Fall Forum in Classics

The School of International Letters and Cultures’ annual Fall Forum in Classics is an outreach program that brings over 150 students studying ancient Greek and Latin at their high schools to the ASU Tempe campus for the day to discover what ASU has to offer in Classics education through participating in lectures, games, contests, and creative activities led by ASU classics and archaeology faculty and designed to spark interest in the continued study of Classics after high school. 

The Fall Forum in Classics is co-sponsored by the Archaeological Institute of America's Central Arizona Society’s outreach program to K-12 students, Apples + Archaeology, and by School of International Letters and Cultures undergraduate classics club, Solis Diaboli.

Apples + Archaeology was created by the Central Arizona Society to fill the huge void of arts and humanities programs in Arizona K-12 schools due to budget cuts.  It is a volunteer lecture program in which ASU archaeology and classics professors take the excitement of archaeology and international humanities into primary and secondary school classrooms throughout the valley with the goal to amaze, inspire and invigorate children and teens.

Solis Diaboli brings together ASU students with similar interests in ancient civilizations of the classical world. The club also frequently sponsors lectures by classics professors, holds classics- themed movie nights, organizes tutoring sessions, and participates in fun events like the Homecoming block party toga contest.

The Fall Forum in Classics is also supported by the ASU Archaeological Research Institute, a unit of ASU's School of Human Evolution and Social Change, which serves to preserve archaeological artifacts and associated data, Eta Sigma Phi, a nearly 100 year old National Classics Honorary Society, which promotes interest in classical study among university students, and the Arizona Center for Medieval and Renaissance Studies.

Thanks to these organizations, students have a chance to win prizes in various competitions including a poster contest, impromptu art contest, and the popular "certamen" trivia contest. The goal of the event is to excite high school students about the classics they are already studying, and to encourage them to continue classics study at ASU after high school graduation.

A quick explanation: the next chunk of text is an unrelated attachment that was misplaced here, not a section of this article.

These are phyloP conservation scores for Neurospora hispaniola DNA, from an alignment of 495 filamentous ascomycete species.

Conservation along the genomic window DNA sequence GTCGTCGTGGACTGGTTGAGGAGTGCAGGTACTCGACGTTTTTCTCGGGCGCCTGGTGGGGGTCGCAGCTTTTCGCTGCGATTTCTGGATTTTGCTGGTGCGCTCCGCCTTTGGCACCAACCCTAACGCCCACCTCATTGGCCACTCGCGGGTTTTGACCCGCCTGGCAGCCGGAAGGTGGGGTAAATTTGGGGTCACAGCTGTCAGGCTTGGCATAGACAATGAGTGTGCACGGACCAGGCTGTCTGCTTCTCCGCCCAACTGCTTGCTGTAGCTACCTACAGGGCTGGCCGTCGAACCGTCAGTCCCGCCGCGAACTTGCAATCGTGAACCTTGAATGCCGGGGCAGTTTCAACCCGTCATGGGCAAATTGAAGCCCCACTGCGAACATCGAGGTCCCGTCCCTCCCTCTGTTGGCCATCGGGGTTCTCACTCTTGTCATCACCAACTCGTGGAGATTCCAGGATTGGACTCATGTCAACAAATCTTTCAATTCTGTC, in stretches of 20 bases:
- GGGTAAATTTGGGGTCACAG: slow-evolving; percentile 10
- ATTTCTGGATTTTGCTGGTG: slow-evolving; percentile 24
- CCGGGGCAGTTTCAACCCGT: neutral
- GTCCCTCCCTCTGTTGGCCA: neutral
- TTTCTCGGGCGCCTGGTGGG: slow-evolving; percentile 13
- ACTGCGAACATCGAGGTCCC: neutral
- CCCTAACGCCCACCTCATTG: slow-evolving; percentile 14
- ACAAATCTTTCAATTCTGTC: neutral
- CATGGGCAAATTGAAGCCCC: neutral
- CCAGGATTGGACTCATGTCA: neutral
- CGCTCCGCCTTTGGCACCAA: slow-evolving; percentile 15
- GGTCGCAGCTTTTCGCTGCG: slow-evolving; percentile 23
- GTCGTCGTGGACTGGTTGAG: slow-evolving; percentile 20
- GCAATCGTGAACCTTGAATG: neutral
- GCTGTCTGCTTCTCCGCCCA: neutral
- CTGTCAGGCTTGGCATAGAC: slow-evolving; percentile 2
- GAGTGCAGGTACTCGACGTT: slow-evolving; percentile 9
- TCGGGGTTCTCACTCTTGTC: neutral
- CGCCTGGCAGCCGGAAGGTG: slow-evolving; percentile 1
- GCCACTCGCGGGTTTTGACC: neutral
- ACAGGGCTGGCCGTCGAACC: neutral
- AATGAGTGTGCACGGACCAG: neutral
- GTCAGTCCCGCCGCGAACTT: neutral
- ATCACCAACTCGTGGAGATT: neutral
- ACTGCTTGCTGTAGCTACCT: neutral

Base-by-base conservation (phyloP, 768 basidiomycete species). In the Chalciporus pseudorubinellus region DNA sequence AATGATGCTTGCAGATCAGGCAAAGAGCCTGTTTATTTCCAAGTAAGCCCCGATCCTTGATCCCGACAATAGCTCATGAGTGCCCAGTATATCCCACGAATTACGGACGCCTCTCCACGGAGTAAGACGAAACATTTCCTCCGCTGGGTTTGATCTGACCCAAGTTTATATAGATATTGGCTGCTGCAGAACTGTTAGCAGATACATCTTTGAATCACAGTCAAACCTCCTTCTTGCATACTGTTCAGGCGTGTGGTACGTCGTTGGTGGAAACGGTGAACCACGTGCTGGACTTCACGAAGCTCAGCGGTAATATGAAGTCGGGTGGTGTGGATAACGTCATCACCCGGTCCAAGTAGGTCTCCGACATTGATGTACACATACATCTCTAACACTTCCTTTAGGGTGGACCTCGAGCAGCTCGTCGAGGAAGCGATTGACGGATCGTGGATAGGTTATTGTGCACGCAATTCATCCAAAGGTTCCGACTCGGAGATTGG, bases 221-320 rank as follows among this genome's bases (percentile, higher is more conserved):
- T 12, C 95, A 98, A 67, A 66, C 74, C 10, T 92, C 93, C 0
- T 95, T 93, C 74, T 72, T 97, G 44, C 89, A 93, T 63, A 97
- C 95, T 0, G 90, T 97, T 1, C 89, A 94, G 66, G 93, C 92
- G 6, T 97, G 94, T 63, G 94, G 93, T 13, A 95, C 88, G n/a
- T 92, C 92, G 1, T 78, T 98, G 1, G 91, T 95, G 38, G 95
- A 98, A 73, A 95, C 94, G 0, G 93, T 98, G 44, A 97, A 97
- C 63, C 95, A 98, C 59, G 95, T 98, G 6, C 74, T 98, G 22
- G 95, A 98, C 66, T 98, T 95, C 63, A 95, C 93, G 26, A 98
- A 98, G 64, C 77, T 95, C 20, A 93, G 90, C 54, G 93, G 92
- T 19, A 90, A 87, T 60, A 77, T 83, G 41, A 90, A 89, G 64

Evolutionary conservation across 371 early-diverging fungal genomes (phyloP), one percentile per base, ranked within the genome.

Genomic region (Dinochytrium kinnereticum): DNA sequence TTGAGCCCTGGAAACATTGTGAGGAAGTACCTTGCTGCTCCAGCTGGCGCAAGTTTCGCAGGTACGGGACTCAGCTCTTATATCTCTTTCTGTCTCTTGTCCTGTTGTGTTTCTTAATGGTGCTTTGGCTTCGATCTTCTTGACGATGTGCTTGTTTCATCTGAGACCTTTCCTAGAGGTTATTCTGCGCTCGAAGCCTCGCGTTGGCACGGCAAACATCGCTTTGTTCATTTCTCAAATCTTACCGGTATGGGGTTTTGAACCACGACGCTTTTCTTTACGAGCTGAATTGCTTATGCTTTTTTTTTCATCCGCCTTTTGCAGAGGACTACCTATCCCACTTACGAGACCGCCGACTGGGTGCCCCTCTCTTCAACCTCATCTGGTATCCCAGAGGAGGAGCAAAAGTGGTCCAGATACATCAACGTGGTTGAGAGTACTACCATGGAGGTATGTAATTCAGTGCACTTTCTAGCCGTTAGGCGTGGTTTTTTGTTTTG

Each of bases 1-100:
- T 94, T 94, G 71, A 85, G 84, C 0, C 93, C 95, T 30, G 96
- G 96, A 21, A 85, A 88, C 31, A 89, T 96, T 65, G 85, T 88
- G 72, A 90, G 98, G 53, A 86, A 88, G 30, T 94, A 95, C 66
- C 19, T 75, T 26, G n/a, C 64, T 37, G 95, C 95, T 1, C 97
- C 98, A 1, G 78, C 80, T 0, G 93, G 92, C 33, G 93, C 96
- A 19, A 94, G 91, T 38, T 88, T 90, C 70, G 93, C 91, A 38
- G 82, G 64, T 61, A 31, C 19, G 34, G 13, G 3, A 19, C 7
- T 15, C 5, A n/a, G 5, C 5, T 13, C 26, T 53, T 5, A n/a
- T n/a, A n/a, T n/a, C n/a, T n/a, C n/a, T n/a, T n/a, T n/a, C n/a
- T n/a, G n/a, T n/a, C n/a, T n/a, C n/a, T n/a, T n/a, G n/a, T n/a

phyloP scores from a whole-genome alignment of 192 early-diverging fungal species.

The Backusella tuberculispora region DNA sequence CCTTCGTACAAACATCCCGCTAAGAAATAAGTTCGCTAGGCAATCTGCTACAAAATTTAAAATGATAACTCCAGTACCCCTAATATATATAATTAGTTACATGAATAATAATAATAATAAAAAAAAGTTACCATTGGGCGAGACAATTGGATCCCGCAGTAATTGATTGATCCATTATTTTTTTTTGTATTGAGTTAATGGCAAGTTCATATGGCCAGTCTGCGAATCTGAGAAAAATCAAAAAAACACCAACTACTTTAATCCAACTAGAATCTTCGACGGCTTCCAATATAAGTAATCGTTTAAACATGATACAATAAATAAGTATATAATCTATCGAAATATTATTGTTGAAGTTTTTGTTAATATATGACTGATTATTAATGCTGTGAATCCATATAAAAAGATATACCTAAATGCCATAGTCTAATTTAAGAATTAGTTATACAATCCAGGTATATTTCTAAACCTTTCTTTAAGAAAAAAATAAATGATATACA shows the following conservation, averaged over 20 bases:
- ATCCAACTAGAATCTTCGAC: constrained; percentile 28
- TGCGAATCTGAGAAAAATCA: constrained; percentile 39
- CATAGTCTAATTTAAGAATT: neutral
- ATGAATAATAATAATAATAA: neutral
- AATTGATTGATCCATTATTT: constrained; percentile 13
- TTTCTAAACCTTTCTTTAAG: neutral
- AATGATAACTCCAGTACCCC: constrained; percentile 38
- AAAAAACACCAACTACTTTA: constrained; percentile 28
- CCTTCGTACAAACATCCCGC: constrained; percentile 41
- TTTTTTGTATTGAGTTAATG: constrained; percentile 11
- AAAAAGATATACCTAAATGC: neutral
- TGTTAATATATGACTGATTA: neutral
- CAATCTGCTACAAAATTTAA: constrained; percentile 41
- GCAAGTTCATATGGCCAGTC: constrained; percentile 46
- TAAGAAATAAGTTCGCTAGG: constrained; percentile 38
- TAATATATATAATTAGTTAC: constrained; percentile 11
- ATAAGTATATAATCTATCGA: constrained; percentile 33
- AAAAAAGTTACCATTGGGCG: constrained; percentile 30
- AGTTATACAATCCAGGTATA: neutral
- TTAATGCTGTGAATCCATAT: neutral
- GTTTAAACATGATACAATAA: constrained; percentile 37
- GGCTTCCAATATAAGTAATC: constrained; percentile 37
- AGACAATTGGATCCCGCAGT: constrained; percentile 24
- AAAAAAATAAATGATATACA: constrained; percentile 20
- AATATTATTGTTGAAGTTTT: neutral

Schedule of Events:
 
Mike Tueller: How to Sacrifice an Ox in Ancient Greek Religion
9:30-10:00 | LL 149
10:30-11:00 | LL 149
11:30-12:00 | LL 149
 
Mike Zajac: Rome's Greatest Hits---Victorious Warfare from 396 BC to AD 559
9:00-10:00 | Coor L1-30
10:30-11:30 | Coor L1-30
12:00-1:00 | ED 216
 
Nancy Serwint & Chelsea Porter: A Day in the Life of a Field Archaeologist
10:00-10:30 | LL 10
11:00-11:30 | BA 353
12:00-12:30 | BA 365
 
Sarah Bolmarcich: Hoplite Tactics in Ancient Greek Warfare
9:00-9:30 | SS Atrium
10:00-10:30 | SS Atrium
11:00-11:30 | SS Atrium
 
Lidia Haberman: Visit an ASU Latin Class
9:00-9:50 | LL 264 (Latin 394)
10:30-11:20 | LL 247 (Latin 421)
 
Annie Laurie Norris: Human Skeletal Remains in Archaeology
9:00-9:30 | STAUF A15
10:00-10:30 | STAUF A15
11:00-11:30 | STAUF A15
 
Poster Contest: "For the beginnings of all things are small." | SS Atrium
Make your poster or illustrated quote ahead of time and bring it with you. Judging will take place in the atrium at noon. Prizes will be awarded to individuals for the best posters!
 
Impromptu Art Contest: "For the beginnings of all things are small." | SS Atrium
Work on your project in between events! Judging will take place at 12:30 in the atrium. Prizes will be awarded to individuals for the best works of art!
 
Certamen | SS Atrium | 9am-1pm
Prizes will be awarded to the top three teams.
 
Awards Ceremony | SS Atrium | 1:30